At one point, he said that one of the reasons zombies are so popular right now is because of our culture and how we're afraid, unconsciously or otherwise, of consumerism and other memes infecting us and turning us into zombies. He compared these things to the parasites in nature that infect other animals and make them do things that aren't in their best interest, but are in the best interest of the parasite. In the same way, things like greed, hatred, and delusion, or the things in society that arise out of and prey upon the greed, hatred, and delusion in our minds, make us do things that aren't in our best interest. When walking down a grocery store aisle, what makes us grab the things that we know aren't good for us?
In a sense, our minds can be our own worst enemies, and it's within our minds that real suffering arises. To help counter the influence of greed, hatred, and delusion, as well as to distill fear, Buddhism offers four guardian meditations to put the mind in the present, nourish it, and help it discern which ideas are worth listening to and which aren't: recollection of the Buddha, goodwill, foulness of body meditation, and recollection of death. From a transcript of a similar talk given at Wat Metta:
There's a series of meditations called guardian meditations, which are very helpful in using skillful perceptions to get the mind in the right mood, in the right attitude, with the right understanding, as you come into the present moment. You'll often find, as you're sitting here meditating on the breath, that the problem is not with the breath. It's with the mental baggage you're carrying with you. So you want to open up the bags and throw out all the unnecessary weight. There's an image they have in Thailand of the old woman who carries around a huge bundle of straw on her back. She's always bent over because she's carrying so much straw. People ask her why she doesn't put it down, and she says, "Well, someday this straw's going to come in handy, so I'm carrying it for the day I'll need it." So she carries it wherever she goes. Of course there are many other things she could be carrying, but she can't because the straw is such a huge bundle, and of course it's pretty useless.
So you want to look into your baggage to see how much straw you're carrying around, so that you can lighten your load. Then you can replace it with better things, things that really will be useful. And the guardian meditations are a good way of sorting things out in your baggage.
The first guardian meditation is recollection of the Buddha, keeping in mind his Awakening, reflecting on it as a central event in the history of the world. The fact of his Awakening shows that through human effort true happiness can be found. It's an important point to keep in mind because so much of our modern culture tries to say, "Hey. You can't have an ultimate and deathless happiness, but you can have the happiness that comes from our eggbeater with an MP3 player built right into the handle," or whatever. In other words, they keep you focused on what you can get out of buying their stuff, which is all pretty miserable. How many articles in The Onion are based on this: "Woman discovers that buying that new mop did not deliver the fulfillment that she hoped it would bring to her life." In other words, our culture keeps us aiming pretty low: "Go for the quick fix. Go for something that doesn't require any effort or skill on your part, just money." They dress it up, make it sound like you'll be really happy if you buy their stuff.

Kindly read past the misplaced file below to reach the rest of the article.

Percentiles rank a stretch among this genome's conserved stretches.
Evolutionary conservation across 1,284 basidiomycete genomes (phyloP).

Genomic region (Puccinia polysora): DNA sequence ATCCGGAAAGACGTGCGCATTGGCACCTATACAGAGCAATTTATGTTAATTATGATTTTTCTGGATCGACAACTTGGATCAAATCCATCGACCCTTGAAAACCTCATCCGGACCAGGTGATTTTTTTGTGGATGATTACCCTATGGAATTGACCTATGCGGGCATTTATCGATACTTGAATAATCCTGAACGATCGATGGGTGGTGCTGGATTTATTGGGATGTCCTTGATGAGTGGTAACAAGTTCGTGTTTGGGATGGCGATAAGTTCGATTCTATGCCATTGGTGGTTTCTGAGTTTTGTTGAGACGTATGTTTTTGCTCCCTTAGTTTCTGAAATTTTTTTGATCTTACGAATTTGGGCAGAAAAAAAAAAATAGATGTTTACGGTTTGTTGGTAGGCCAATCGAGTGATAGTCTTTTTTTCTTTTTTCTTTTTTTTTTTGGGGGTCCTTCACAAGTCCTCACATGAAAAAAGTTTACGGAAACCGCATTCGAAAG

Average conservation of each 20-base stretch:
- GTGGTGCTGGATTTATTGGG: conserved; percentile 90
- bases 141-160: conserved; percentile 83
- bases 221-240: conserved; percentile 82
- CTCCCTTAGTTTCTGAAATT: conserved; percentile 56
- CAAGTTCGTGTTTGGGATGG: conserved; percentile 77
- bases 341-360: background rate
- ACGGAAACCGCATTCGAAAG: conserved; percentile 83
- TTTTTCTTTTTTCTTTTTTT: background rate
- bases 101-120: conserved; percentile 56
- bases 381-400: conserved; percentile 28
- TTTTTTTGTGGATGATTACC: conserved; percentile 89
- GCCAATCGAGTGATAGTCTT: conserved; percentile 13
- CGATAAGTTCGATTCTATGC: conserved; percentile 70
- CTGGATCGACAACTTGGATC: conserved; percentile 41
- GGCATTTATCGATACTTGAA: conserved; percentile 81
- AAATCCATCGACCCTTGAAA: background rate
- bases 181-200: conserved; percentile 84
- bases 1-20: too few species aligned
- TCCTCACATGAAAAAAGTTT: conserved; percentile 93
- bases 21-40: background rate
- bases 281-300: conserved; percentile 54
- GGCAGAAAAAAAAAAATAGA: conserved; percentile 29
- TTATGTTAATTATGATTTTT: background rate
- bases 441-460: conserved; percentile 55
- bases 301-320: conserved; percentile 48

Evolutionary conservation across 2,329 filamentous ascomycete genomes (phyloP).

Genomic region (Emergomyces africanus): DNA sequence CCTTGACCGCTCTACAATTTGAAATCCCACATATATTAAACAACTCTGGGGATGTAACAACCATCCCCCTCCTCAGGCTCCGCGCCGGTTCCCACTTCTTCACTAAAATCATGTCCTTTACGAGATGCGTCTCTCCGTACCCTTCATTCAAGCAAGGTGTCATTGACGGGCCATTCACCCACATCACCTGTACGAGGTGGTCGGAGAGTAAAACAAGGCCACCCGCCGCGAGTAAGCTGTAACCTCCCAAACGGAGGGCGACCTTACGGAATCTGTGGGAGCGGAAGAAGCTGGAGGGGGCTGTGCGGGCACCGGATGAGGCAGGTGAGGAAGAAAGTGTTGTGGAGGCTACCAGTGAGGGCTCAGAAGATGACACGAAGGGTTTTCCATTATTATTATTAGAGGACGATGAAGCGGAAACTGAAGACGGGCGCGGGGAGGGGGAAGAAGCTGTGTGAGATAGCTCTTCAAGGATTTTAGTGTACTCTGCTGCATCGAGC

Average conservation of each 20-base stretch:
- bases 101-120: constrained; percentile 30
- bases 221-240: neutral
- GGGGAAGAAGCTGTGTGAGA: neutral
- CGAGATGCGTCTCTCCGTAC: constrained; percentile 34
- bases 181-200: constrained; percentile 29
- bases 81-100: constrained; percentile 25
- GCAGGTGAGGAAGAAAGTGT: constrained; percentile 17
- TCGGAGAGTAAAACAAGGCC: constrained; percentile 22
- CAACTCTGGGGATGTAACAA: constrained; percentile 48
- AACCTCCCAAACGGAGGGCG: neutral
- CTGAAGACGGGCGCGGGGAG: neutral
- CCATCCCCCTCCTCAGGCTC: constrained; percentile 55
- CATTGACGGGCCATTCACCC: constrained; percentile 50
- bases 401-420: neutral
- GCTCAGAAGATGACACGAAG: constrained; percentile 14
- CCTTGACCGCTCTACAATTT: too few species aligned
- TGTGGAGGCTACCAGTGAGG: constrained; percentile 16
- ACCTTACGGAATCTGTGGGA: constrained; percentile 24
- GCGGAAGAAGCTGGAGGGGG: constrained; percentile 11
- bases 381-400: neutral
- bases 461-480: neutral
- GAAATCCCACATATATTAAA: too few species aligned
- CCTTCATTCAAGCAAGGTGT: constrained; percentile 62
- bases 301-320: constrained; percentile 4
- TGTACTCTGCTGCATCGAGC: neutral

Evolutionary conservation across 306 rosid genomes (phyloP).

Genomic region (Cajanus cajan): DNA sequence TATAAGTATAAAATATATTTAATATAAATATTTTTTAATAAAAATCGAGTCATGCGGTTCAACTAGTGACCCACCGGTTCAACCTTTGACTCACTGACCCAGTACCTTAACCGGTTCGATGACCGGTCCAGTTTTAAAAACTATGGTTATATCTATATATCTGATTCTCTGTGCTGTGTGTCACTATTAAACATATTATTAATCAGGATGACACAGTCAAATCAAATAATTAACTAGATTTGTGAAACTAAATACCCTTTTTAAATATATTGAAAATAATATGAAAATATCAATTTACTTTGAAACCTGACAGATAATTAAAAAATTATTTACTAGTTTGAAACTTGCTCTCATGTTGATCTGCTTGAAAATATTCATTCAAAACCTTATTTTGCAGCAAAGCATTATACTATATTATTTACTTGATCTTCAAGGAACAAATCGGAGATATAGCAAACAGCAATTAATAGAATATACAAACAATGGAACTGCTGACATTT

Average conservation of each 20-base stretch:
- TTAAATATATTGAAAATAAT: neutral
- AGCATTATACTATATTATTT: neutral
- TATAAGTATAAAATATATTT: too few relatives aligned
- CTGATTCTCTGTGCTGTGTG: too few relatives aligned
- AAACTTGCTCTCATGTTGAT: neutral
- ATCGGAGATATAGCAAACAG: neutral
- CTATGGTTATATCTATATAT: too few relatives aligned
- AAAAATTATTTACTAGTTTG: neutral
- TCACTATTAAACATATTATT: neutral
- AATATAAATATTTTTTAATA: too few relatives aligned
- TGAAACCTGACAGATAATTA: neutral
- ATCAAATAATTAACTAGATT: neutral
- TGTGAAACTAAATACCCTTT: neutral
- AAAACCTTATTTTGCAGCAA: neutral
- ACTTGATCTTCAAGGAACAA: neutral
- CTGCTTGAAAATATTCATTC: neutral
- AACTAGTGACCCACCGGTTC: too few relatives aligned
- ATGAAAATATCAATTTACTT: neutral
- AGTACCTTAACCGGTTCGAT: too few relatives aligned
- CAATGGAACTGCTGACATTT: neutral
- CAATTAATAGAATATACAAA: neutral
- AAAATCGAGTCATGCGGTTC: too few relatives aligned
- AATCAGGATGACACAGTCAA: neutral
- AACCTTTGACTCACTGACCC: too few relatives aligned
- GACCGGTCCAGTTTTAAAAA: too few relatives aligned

So it's important to keep in mind that there was someone in the past who found true happiness and it was through his own efforts. And, as he said, it wasn't because he was a special god or anything. It was simply through developing qualities of mind that we can all develop — man, woman, child, lay or ordained: ardency, resolution, heedfulness. We all have these qualities to some extent. It's simply a matter of developing them. The same with virtue, concentration, discernment: These are things we all have to some extent. It's simply a matter of learning how to make them all-around.
So when you're tempted to go for the quick but short happiness, remind yourself, "The Buddha says that true happiness is possible, and that it can be gained through human effort." Do you want to live your life without exploring that possibility? Or do you just want to write it off?
In this way, keeping the Buddha's Awakening in mind is an important perception, an important perspective, to bring to all of your experiences. And there are many other things that you can gain by thinking about the Buddha's life: the sort of person he was, his last message to be heedful. He was the sort of person who had already found true happiness. He didn't need to gain anything from anyone else, but he went out and he taught for 45 years, walking around Northern India. Wherever there was someone who was ready to be taught, ready to benefit from his teachings, he would walk there. That's the kind of person who taught this Dhamma. Not someone who was running a retreat center and needed to bring in cash, and who was willing to say anything to attract clientele, but someone acting totally out of pure motives, pure compassion. So that's the kind of practice we're practicing as we follow his path. And it's ennobling for us to practice in that lineage.